Machine generated contents note: 1 Micro- and Nano-Structured Interpenetrating Polymer Networks: State of the Art, New Challenges and Opportunities Jose James, George V. Thomas, Akhina H and Sabu Thomas 1.1 Introduction 1.2 Types of IPNs 1.3 Synthesis of IPN 1.3.1. Sequential IPNs 1.3.2. Simultaneous Interpenetrating Networks 1.4 Characterization of IPN 1.4.1. Morphology 1.4.2. Thermal properties 1.4.3.Mechanical properties 1.4.4. Kinetic properties 1.4.5. Spectroscopic techniques 1.4.6. Visco-elastic measurements of IPN 1.5 Applications of IPNs 1.6 Future trends References 2 Miscibility, morphology and phase behavior of IPNs Gaohong He, Xuemei Wu, Xiaoming Yan, Xiangcun Li, Wu Xiao and Xiaobin Jiang 2.1 Introduction 2.2 Miscibility of IPNs 2.1.1 Thermodynamics immiscibility of IPNs 2.1.2 Kinetically "forced compatibility" of IPNs 2.3 Phase diagram 2.3.1 Types of phase diagrams 2.3.2 Temperature-composition phase diagram 2.3.3 Monomer-polymer phase diagram 2.3.4 Phase continuity diagram 2.4 Morphology of IPNs 2.4.1 Phase separation mechanism 2.4.2 Typical morphologies of IPNs 2.5 Acknowledgments References 3 Synthetic rubber-based IPNs Qihua Wang and Shoubing Chen 3.1 Introduction 3.2 Synthetic rubber-based IPNs 3.2.1 The synthesis methods of synthetic rubber-based IPNs 3.2.2 General purpose rubber-based IPNs 3.2.3 Specialty rubber-based IPNs 3.3 Summary and conclusions 3.4 Acknowledgments References 4 Micro- and nano-structured ipns based on thermosetting resins Sanja Marinovi⣬ Ivanka Popovic and Branko Dunjic 4.1 Introduction 4.2 Experimental details 4.2.1. Materials 4.2.2. Synthesis of ipns components and sample preparation 4.2.3. Ipns characterization techniques 4.3 Influence of HBP(A) contents in ipns on ipns mechanical properties 4.3.1 Dynamic mechanical analysis (DMA) 4.3.2 Thermogravimetric analysis 4.4 Influence of the reactive diluent in ipns on ipns properties 4.5 Conclusions References 5 Micro- meso- and nano-porous systems designed from IPNs Daniel Grande 5.1 Introduction 5.2 Porous Systems Derived from Semi-IPNs 5.2.1 Porous Networks by Selective Degradation of Un-Cross-Linked Chains 5.2.2 Porous Networks by Solvent Extraction of Un-Cross-Linked Chains 5.3 (Nano-)Porous Systems Derived from IPNs 5.3.1 Pioneering studies 5.3.2 Porous Networks by "Selective" Electron Beam Degradation 5.3.3 Nano-Porous Networks by Selective Hydrolysis 5.4 Conclusions 5.5 Acknowledgements References 6 Natural rubber-based micro- and nano-structured IPNs Sa-Ad Riyajan 6.1 Introduction 6.2 Natural rubber 6.2.1 Basic information of NR 6.2.2 Properties 6.2.3 Applications Synthesis of polymer IPN 6.3 Synthesis of polymer IPN 6.4 Preparation of Semi-IPN ENR and PVA 6.5 Properties of IPN made from NR and plastics 6.5.1Swelling behavior and solvent resistance 6.5.2 Mechanical strength 6.5.3 Creep properties 6.5.4 Thermal properties 6.6 Biodegradation 6.7 Possible application 6.8 Conclusion 6.9 Acknowledgement References 7 Synthesis and applications of IPNs based on smart polymers Guillermina Burillo, Emilio Bucio and Lorena Garcia-Uriostegui 7.1 Introduction 7.2 Stimuli-responsive polymers 7.3 IPNs and SIPNs 7.4 The synthesis and the applications of SIPNs and IPNs 7.4.1 Sequential SIPNs 7.4.2 The simultaneous method for the synthesis of SIPNs 7.4.3 A comparison of the properties between sequential and simultaneous SIPN films 7.4.4 The SIPNs of sensitive star polymers 7.5 IPNs 7.5.1 IPNs synthesized in one step by the simultaneous method 7.5.2 IPNs synthesized in two steps 7.6 IPNs and SIPNs synthesized by ionizing radiation 7.7 S-IPN and IPNs in the heavy ions immobilization 7.8 The novel architectures of IPNs developed by ionizing radiation polymerization 7.8.1 Polymer-g-IPNs synthesized via irradiation and the addition of a chemical initiator in three steps 7.8.2 Polymer-g- IPNs synthesized only by radiation in three steps 7.9 Conclusions 7.10 Acknowledgments References 8 Microscopy of IPNs Rameshwar Adhikari 8.1 Introduction and Overview 8.2 Sample Preparation for Microscopic Analysis 8.2.1 Microtomy and Ultramicrotomy 8.2.2 Staining of Thin Sections 8.2.3 Etching of Surfaces 8.2.4 Fracture Surface Preparation 8.3 Microscopy of Interpenetrating Polymer Networks (IPNs): An Overview 8.4 Morphological Characterization of Polymer Networks 8.4.1 Biomaterials and Biomedical Materials 8.4.2 Porous Networks 8.4.3 Elastomer and Latex Based Networks 8.4.4 Micro- and Nanostructured Materials and Hybrids 8.4.5 IPN-like Systems 8.5 Concluding Notes Acknowledgements 9. Viscoelastic Properties of Interpenetrating Polymer Networks Sudipta Goswami 9.1 Introduction 9.2 Viscoelastic properties of Simultaneous IPNS 9.3 Viscoelastic properties of Sequential IPNs 9.4 Overall Summary and future scope 9.5 Conclusion References 10. Interpenetrating and Semi-Interpenetrating Networks of Polyurethane Chepuri R.K. Rao, Ramanuj Narayan and K.V.S.N. Raju 10.1 Introduction 10.1.1 Polyurethane-acrylic, epoxy, polyester IPN systems 10.1.2 PU-other polymers 10.1.3 PU-conducting polymers 10.1.4 Applications and concluding remarks References 11. Solid state NMR and ESR studies of IPNs Sre⣫o Vali⣬ M. Andreis and D. Klepac 11.1 Introduction 11.2 Theoretical background 11.2.1 Solid state NMR spectroscopy 11.2.2 ESR spectroscopy 11.3 NMR of IPNs and semi IPNs 11.3.1 Characterization 11.3.2 Structure and Dynamics 11.4 ESR studies of IPNs and semi-IPNs 11.4.1 Nitroxyl radicals in studying IPNs and semi-IPNs 11.4.2 Radicals induced by high energy radiation 11.4.3 Copper(II) ions 11.5 Conclusion References 12. Diffusion, transport and barrier properties of IPNs Runcy Wilson, Anil Kumar S, Miran Mozetic, Uros Cvelbar and Sabu Thomas 12.1 Introduction 12.2 Back ground of IPNs 12.3 Transport properties: theoretical and practical aspects 12.4 Transport mechanism 12.5 Sorption and diffusion of solvents 12.6 Gas barrier properties of IPNs 12.7 Pervaporation characteristics of IPNs 12.8 Principles of pervaporation 12.9 Vapour sorption behaviour of IPNs 12.10 Conclusion 12.11 Applications, Challenges, Difficulties and Future Directions References 13. Ageing of Interpenetrating Polymer Networks Selvin P. Thomas and Mohammed N Alghamdi 13.1 Introduction 13.2 Ageing of IPNs 13.2.1 Thermal ageing 13.2.2 UV-radiation ageing 13.2.3 Water ageing 13.2.4 Aging by other sources 13.3 Conclusion References 13. Theoretical modeling and simulation of IPNs Pratab Bhaskar 14.1 Introduction 14.2. Theoretical Simulations 14.2.1 Quantum Mechanics 14.2.2 Classical Mechanics 14.3. Molecular Dynamics Methods and Theory 14.3.1. Potential Energy Functions 14.3.2. Molecular Mechanics 14.3.3. Integration of Equation of Motion 14.3.4 Statistical Ensembles 14.3.5. Simulation Environment 14.3.6. Amorphous Cells 14.4. Molecular Dynamic Study of Surface/Interface properties of Thermoplastic AIPNs and Organic-Inorganic composite IPNs 14.4.1. Surface Energy of Thermoplastic-AIPNS 14.4.2. Organic- Inorganic Composite IPNs Materials 14.5. Conclusions References 15. Applications of Interpenetrating Polymer Networks Chandra P.Sharma and Radhika Raveendran 15.1 Introduction 15.2 What are IPNs? 15.3 Properties of IPNs 15.4 Applications of IPNs 15.4.1 Selective transportation of liquids and gases 15.4.2 Ion exchange membranes 15.4.3 Removal of metal ions 15.4.4 Sound and vibration damping 15.4.5 Other general applications 15.4.6 Biomedical Applications of IPNs 15.5 Conclusion References Index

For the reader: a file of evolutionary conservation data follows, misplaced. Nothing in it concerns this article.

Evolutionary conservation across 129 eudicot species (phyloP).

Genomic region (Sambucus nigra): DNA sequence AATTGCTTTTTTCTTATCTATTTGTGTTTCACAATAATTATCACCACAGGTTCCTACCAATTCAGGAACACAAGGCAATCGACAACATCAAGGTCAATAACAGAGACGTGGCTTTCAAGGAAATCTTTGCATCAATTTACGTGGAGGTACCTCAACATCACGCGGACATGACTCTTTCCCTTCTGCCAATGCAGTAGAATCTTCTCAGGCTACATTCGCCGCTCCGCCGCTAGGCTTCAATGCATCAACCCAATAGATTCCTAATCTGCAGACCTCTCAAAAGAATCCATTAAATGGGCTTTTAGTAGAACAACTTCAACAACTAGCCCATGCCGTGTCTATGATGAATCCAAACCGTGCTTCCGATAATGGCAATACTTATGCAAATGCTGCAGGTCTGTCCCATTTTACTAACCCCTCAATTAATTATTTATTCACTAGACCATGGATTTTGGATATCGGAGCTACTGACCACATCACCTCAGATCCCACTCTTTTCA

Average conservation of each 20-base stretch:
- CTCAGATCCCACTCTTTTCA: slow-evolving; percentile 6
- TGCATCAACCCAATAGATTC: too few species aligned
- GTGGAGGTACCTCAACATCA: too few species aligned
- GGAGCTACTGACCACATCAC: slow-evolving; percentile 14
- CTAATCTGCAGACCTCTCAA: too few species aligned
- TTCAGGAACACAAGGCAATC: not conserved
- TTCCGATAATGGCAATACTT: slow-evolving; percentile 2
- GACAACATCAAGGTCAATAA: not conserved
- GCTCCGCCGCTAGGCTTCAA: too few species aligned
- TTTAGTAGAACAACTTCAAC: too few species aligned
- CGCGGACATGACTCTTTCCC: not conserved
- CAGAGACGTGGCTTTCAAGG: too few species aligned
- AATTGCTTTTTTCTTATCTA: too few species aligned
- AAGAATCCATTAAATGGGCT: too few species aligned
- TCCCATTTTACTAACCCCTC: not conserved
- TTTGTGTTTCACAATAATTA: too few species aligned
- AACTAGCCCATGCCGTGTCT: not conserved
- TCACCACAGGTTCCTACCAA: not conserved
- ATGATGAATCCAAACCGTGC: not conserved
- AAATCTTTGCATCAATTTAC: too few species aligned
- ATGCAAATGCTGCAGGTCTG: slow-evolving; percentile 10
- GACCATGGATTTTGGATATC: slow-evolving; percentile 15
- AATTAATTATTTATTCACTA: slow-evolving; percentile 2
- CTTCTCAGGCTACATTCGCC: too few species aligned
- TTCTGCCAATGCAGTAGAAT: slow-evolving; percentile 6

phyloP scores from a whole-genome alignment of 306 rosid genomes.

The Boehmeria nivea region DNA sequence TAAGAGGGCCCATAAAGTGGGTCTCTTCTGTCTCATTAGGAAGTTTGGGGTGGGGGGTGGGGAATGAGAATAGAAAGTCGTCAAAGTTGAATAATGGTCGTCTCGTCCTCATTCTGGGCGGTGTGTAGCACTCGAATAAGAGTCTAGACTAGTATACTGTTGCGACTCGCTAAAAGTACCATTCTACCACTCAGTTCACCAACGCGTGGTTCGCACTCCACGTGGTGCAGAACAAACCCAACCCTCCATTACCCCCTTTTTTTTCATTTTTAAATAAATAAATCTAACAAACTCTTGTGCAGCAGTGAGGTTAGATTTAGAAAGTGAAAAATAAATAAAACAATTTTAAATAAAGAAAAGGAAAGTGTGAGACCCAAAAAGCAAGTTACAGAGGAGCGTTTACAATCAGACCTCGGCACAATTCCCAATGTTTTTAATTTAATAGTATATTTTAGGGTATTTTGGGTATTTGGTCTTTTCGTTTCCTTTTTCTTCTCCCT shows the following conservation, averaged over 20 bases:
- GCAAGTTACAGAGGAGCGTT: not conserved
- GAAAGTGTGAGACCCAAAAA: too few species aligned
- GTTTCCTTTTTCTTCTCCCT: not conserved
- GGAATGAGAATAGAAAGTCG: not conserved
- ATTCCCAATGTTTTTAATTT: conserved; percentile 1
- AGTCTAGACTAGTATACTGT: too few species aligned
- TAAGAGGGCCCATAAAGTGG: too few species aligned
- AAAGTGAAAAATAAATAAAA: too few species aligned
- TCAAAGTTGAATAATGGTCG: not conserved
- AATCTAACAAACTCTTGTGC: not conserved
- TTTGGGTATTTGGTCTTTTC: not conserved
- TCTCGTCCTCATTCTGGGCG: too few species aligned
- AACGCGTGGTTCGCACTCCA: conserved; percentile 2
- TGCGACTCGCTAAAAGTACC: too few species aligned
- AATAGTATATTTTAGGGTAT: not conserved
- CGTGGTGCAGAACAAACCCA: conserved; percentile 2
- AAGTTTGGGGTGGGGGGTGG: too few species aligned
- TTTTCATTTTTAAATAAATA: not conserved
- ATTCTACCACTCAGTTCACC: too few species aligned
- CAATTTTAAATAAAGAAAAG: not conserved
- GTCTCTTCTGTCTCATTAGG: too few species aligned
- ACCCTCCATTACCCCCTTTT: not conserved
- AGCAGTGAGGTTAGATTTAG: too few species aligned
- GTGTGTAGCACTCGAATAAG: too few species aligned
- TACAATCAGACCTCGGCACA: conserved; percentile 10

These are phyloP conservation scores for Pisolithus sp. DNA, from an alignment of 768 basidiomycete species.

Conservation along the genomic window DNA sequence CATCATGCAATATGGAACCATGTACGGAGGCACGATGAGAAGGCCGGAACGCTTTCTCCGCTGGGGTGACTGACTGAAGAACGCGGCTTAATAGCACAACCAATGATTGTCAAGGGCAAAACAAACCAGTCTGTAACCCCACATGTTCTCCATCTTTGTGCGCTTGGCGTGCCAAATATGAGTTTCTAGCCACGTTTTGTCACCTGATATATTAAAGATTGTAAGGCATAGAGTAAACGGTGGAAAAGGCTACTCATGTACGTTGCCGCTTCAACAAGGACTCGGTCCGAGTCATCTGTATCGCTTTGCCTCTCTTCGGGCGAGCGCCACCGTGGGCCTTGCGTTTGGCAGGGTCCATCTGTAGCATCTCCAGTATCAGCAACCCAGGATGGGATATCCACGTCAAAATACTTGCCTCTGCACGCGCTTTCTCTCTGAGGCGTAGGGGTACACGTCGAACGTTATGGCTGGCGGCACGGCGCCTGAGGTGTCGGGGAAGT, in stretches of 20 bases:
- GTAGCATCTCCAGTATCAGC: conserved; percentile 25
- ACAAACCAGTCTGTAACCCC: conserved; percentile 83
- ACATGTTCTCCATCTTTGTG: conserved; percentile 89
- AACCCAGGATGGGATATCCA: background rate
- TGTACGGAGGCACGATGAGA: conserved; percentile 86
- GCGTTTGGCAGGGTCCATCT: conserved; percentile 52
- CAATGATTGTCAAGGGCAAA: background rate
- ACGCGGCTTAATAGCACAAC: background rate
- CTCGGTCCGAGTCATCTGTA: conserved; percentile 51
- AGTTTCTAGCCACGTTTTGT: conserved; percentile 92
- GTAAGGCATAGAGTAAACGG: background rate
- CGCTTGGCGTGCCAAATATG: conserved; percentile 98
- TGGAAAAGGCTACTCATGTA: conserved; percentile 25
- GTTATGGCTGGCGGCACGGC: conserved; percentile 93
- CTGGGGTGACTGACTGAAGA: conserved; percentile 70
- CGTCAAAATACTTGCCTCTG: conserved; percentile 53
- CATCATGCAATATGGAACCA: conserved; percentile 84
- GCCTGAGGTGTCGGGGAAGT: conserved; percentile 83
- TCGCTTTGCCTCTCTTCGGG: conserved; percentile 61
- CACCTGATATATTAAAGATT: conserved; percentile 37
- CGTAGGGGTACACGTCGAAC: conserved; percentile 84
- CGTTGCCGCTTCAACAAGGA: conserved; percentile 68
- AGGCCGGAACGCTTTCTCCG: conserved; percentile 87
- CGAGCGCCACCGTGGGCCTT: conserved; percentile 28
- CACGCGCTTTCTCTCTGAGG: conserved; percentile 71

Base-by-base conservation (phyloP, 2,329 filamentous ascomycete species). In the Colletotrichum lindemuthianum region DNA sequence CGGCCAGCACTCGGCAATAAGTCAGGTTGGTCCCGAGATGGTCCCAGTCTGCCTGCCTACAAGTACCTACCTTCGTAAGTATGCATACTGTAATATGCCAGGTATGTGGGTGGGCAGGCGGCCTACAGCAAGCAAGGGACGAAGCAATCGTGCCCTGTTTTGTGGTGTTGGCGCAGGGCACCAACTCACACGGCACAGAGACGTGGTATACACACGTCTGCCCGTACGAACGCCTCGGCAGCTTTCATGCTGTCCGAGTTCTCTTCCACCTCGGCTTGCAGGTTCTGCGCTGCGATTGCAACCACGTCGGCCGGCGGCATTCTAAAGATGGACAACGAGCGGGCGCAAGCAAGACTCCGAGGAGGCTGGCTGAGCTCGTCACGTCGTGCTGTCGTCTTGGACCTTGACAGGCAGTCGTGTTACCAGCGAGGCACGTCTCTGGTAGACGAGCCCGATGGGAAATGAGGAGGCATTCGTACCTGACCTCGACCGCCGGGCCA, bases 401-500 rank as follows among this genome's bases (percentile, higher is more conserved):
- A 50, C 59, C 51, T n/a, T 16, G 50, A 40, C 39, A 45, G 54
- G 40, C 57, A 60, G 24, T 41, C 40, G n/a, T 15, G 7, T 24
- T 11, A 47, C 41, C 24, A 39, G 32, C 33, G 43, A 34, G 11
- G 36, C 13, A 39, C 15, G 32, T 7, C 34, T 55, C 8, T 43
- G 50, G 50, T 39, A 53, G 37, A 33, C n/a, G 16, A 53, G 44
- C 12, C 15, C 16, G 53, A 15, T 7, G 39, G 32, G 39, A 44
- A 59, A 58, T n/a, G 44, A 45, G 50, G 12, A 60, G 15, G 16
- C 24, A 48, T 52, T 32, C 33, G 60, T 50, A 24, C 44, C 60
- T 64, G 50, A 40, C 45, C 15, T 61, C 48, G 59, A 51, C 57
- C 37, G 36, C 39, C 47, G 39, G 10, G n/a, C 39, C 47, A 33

Polymer networks Polymers -- Industrial applications Electronic books